When Do I Know I’m Ready to Run a Marathon?

After you build your base, there’s a secret ‘a-ha’ moment that proves you have the mindset for 42K.

Sam asks: I’ve been running since November and am really enjoying it, so I’m considering doing my first marathon this fall. I’m wondering if I am ready to tackle this distance and how best to manage my training from now until I begin following a marathon training plan in June or July.

Good for you for challenging yourself! Thinking and planning ahead about building your base is a smart move because setting a solid foundation before embarking on marathon training is the key to success.

In general, before beginning marathon training, you should be averaging approximately 32 to 37 kilometres a week. This typically means running three or four days a week with weekday runs in the six to 13-kilometre range and a 16km run as your long weekend run.  Feeling comfortable with the 16K run is important because this distance is the foundation for marathon training, and the longer marathon mileage will build from there. When this type of weekly mileage starts to feel routine to you, you are ready to begin your training for the marathon.

As you increase to longer kilometres, that 16K run will become your “cut back” run distance when you have an “easy” or “recovery” week. My favourite moment in the marathon training cycle is when I hear runners remark, “I’m only running 16 kilometres this weekend!” And then they say, “I can’t believe I just said that!”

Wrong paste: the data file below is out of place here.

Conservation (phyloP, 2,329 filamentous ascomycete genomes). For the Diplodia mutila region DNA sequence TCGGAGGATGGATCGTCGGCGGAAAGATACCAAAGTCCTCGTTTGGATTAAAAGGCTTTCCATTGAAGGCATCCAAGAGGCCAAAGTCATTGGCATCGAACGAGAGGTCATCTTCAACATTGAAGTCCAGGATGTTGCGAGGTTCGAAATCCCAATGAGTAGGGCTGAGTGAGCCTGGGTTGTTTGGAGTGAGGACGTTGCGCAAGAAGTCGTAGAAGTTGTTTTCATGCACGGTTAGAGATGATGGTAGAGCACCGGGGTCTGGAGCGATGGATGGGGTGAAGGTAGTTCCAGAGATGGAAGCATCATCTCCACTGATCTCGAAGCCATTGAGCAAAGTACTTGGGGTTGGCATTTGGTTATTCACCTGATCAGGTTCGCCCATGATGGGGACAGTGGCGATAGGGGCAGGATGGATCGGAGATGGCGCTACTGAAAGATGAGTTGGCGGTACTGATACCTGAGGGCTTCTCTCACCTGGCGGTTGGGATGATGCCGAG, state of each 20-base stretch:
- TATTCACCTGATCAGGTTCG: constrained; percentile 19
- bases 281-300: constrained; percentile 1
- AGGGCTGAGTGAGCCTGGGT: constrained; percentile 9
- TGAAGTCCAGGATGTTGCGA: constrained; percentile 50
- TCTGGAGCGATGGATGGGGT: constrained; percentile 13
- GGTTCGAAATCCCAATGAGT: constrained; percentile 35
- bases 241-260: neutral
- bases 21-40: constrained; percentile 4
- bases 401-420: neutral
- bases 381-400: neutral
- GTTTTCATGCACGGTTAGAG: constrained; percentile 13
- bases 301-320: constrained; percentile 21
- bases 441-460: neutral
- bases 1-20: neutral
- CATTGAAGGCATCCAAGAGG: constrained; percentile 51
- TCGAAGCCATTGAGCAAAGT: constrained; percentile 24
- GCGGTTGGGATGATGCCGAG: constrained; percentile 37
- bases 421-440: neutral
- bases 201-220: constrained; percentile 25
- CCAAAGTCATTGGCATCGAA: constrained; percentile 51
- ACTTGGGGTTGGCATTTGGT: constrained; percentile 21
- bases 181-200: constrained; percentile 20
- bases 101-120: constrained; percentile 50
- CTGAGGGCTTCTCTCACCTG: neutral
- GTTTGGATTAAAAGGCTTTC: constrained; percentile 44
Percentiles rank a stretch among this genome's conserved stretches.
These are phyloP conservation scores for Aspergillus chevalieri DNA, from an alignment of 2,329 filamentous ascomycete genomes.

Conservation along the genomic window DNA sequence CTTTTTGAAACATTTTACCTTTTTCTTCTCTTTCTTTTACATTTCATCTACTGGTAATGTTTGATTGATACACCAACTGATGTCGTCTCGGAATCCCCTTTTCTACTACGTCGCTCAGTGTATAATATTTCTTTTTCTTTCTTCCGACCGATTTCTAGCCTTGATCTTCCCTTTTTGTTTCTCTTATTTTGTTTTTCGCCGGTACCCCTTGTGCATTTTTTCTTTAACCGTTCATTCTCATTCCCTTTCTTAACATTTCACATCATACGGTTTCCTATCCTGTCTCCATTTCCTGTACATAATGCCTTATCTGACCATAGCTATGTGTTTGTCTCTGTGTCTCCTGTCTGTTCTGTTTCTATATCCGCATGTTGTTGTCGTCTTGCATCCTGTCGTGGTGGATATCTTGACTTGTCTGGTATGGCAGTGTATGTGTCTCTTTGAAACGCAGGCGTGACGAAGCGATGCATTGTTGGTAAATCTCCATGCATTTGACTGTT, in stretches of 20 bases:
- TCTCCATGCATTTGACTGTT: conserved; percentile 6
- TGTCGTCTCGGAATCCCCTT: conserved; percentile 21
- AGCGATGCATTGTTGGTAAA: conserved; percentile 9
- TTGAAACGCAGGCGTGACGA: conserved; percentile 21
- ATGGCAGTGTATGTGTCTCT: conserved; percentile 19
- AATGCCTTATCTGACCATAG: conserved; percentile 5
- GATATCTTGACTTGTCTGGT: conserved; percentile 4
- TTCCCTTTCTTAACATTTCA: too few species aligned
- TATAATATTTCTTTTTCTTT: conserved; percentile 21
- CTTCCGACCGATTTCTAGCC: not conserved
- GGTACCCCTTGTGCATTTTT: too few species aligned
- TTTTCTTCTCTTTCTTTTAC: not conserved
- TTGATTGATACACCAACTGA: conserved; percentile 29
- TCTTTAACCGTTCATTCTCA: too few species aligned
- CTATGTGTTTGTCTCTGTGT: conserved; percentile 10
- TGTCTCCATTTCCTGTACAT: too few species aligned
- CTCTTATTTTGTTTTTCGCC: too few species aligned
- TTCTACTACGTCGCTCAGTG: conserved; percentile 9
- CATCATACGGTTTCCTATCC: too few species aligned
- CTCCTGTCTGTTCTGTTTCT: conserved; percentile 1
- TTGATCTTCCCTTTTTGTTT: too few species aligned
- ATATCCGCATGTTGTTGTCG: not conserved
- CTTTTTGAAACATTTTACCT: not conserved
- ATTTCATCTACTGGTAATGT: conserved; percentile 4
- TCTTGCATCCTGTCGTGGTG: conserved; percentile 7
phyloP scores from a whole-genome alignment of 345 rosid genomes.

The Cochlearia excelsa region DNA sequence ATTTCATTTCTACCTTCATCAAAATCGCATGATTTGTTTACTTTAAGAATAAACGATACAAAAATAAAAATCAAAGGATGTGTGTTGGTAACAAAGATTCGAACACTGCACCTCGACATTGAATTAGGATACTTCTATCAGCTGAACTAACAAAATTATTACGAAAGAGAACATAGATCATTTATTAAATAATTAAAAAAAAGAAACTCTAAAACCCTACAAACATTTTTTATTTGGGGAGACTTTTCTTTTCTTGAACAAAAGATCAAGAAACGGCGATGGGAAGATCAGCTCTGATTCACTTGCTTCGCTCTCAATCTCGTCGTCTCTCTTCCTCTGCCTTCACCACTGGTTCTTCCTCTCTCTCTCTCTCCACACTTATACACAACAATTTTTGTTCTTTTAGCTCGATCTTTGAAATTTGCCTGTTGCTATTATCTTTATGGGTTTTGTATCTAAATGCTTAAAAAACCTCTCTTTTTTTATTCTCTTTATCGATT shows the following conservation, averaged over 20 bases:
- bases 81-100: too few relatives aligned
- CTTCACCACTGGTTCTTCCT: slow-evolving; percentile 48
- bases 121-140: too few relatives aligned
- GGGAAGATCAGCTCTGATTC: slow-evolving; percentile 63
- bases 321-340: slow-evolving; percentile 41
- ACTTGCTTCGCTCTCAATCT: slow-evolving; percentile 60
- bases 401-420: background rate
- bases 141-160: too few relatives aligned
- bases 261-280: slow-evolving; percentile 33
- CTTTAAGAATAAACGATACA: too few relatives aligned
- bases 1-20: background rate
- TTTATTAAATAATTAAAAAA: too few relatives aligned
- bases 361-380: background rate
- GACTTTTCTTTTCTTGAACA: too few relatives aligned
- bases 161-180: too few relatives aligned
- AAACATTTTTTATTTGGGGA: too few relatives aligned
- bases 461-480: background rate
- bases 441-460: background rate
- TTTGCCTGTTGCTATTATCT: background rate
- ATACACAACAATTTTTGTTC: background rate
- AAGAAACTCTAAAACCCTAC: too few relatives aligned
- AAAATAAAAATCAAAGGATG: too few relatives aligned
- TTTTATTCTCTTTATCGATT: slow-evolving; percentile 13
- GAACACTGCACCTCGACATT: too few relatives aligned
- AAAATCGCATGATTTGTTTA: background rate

They are shocked that 16 kilometres has become their new ‘short’ run. That is their ‘a-ha’ moment and reveals that their perspective has shifted to one of a marathoner, even though they have yet to run the official distance. And yes, after running 16 or 18 miles, a 10-mile run does sound short and “easy”.

As you continue to lay your foundation over the next couple of months, consider adding some hill runs into your training regimen for an effective fitness boost. Hill running will help you build strength and increase your aerobic capacity at the same time – a real plus for marathon training.

Finding the right marathon to target can be challenging, so do your homework. Many popular races fill up fast, so be sure and register early.

Consider the location, geography, weather, race size, start time and other race parameters because they will all impact your training. The date of your chosen marathon will set the exact timeline for your training plan with regard to mileage, but also the type of terrain of the race (hills or trail) will be important too.

Simulating the conditions of your chosen race as best you can during training will help prepare you to meet the demands of your particular race.  If you do that, you will do well!

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